Atomic-scale engineering of chemical vapor deposition-grown 2D transition metal dichalcogenides for electrocatalysis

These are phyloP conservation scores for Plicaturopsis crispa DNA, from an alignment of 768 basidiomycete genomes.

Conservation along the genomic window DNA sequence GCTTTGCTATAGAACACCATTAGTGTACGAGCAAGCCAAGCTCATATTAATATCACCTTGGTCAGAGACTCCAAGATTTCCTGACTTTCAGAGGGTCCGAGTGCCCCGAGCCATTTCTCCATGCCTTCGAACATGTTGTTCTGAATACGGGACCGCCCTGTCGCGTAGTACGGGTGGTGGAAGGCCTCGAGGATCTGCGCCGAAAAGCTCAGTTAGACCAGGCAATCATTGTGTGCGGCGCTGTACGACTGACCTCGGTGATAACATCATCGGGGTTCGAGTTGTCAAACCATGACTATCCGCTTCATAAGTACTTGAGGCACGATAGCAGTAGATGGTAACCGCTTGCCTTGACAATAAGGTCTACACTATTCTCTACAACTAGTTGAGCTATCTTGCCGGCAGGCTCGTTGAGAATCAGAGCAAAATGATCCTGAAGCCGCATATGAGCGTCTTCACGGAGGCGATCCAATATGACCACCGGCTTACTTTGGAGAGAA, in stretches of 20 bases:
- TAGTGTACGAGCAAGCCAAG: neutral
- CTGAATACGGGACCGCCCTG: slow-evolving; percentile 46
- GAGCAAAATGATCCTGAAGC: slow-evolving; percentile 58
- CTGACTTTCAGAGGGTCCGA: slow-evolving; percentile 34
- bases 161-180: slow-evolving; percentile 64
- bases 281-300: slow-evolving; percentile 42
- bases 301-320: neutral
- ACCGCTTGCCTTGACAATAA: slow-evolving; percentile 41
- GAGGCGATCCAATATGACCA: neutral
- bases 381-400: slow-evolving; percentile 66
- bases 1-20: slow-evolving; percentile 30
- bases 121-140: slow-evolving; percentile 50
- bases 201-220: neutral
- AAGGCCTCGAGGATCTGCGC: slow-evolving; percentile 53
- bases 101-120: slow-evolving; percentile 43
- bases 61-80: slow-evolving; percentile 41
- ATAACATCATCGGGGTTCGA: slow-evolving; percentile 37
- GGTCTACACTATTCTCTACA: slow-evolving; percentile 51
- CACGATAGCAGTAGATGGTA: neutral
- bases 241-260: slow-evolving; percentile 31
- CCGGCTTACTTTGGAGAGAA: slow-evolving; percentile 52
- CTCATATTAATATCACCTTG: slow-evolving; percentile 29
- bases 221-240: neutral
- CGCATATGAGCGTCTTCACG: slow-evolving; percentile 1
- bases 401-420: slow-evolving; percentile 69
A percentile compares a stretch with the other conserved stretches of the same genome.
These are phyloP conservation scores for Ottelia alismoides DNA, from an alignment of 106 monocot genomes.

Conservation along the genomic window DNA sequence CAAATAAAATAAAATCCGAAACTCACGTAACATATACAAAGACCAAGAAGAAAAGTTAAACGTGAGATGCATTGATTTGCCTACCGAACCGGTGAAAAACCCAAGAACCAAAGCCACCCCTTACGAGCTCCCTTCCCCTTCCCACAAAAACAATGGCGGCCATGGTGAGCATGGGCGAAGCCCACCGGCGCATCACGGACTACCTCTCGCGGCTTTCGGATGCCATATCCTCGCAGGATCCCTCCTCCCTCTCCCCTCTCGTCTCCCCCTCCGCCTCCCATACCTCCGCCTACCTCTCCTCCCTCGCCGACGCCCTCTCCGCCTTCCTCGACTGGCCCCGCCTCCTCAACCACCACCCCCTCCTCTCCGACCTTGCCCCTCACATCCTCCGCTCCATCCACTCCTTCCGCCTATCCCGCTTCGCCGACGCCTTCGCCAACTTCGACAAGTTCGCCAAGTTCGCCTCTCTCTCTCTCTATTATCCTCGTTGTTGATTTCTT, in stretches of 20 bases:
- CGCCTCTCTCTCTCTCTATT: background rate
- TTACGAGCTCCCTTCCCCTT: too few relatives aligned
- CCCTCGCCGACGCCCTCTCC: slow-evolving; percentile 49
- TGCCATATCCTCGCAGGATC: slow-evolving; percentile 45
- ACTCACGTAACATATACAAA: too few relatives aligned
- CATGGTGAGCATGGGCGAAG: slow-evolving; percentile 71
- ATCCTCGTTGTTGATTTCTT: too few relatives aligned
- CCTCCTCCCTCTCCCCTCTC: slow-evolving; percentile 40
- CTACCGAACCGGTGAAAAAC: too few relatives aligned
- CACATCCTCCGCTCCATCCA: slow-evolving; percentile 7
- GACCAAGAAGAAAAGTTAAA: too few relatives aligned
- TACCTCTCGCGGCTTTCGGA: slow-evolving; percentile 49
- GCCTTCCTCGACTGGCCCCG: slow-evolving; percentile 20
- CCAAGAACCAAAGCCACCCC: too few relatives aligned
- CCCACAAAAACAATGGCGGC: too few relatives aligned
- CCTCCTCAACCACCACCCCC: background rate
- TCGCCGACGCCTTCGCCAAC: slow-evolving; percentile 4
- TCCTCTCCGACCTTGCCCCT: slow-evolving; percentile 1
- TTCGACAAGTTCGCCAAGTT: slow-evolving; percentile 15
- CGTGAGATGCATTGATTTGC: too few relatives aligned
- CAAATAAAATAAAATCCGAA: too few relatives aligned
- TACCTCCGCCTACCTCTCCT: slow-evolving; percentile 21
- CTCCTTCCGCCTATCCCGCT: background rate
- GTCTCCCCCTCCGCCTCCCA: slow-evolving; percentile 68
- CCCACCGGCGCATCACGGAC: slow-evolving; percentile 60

Chemical vapor deposition (CVD) is recognized as a powerful method to synthesize atomically thin two-dimensional nanomaterials for the merits of high quality, thickness uniform with high efficiency, controllability and scalability. Benefitting from the intriguing electronic and chemical characteristics, 2D transition metal dichalcogenides (TMDs) increasingly obtain more and more attention in energy-related electrocatalysis, including the H2 evolution, CO2 reduction, O2 reduction/evolution and I3- reduction, etc. Atomic-scale tailoring the surface and interface of CVD grown TMDs is critical to not only improve the electronic structure as well as conductivity but also understand the intrinsic nature of active sites. Therefore, the comprehensive and deep cognition of CVD grown 2D TMDs for electrocatalysis is urgently needed. In this review, the very recent advances of surface and interface engineering strategies, such as geometric dimensional control, defect engineering, doping modification, phase transition, strain tuning and heterostructure construction are highlighted. Finally, the current challenge and perspective are also discussed. This review aims to provide the profound understanding and design of atomic-scale active sites in 2D TMDs for energy electrocatalysis.